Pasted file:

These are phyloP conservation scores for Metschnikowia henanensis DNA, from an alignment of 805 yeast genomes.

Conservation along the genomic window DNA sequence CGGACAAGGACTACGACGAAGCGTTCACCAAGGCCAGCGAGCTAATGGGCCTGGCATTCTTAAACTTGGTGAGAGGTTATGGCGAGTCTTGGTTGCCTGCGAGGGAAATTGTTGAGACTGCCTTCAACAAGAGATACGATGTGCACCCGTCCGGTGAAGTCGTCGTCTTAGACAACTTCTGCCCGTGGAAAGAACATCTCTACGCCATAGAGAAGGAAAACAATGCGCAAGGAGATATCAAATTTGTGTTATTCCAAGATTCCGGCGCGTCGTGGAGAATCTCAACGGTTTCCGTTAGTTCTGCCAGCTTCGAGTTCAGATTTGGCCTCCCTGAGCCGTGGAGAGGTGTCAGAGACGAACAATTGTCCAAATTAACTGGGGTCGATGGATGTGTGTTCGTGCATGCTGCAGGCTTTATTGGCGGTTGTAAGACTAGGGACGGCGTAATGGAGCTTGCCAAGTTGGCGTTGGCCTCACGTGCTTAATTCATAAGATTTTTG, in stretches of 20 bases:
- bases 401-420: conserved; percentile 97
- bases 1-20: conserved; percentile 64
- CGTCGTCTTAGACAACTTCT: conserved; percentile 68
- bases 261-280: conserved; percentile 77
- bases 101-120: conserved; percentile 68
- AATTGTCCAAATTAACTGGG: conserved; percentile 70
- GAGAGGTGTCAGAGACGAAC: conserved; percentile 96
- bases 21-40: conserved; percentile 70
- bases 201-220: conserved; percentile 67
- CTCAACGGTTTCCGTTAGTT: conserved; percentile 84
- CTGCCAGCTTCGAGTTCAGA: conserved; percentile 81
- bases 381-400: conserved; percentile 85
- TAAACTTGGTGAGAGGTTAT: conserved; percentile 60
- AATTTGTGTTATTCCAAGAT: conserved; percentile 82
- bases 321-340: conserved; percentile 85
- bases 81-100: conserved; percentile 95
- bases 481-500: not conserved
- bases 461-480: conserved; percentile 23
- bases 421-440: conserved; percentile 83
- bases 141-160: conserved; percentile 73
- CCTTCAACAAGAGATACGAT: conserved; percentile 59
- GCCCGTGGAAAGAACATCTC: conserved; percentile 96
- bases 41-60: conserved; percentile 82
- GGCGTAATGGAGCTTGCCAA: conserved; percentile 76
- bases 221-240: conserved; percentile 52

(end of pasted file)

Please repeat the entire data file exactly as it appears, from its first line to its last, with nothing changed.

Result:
These are phyloP conservation scores for Metschnikowia henanensis DNA, from an alignment of 805 yeast genomes.

Conservation along the genomic window DNA sequence CGGACAAGGACTACGACGAAGCGTTCACCAAGGCCAGCGAGCTAATGGGCCTGGCATTCTTAAACTTGGTGAGAGGTTATGGCGAGTCTTGGTTGCCTGCGAGGGAAATTGTTGAGACTGCCTTCAACAAGAGATACGATGTGCACCCGTCCGGTGAAGTCGTCGTCTTAGACAACTTCTGCCCGTGGAAAGAACATCTCTACGCCATAGAGAAGGAAAACAATGCGCAAGGAGATATCAAATTTGTGTTATTCCAAGATTCCGGCGCGTCGTGGAGAATCTCAACGGTTTCCGTTAGTTCTGCCAGCTTCGAGTTCAGATTTGGCCTCCCTGAGCCGTGGAGAGGTGTCAGAGACGAACAATTGTCCAAATTAACTGGGGTCGATGGATGTGTGTTCGTGCATGCTGCAGGCTTTATTGGCGGTTGTAAGACTAGGGACGGCGTAATGGAGCTTGCCAAGTTGGCGTTGGCCTCACGTGCTTAATTCATAAGATTTTTG, in stretches of 20 bases:
- bases 401-420: conserved; percentile 97
- bases 1-20: conserved; percentile 64
- CGTCGTCTTAGACAACTTCT: conserved; percentile 68
- bases 261-280: conserved; percentile 77
- bases 101-120: conserved; percentile 68
- AATTGTCCAAATTAACTGGG: conserved; percentile 70
- GAGAGGTGTCAGAGACGAAC: conserved; percentile 96
- bases 21-40: conserved; percentile 70
- bases 201-220: conserved; percentile 67
- CTCAACGGTTTCCGTTAGTT: conserved; percentile 84
- CTGCCAGCTTCGAGTTCAGA: conserved; percentile 81
- bases 381-400: conserved; percentile 85
- TAAACTTGGTGAGAGGTTAT: conserved; percentile 60
- AATTTGTGTTATTCCAAGAT: conserved; percentile 82
- bases 321-340: conserved; percentile 85
- bases 81-100: conserved; percentile 95
- bases 481-500: not conserved
- bases 461-480: conserved; percentile 23
- bases 421-440: conserved; percentile 83
- bases 141-160: conserved; percentile 73
- CCTTCAACAAGAGATACGAT: conserved; percentile 59
- GCCCGTGGAAAGAACATCTC: conserved; percentile 96
- bases 41-60: conserved; percentile 82
- GGCGTAATGGAGCTTGCCAA: conserved; percentile 76
- bases 221-240: conserved; percentile 52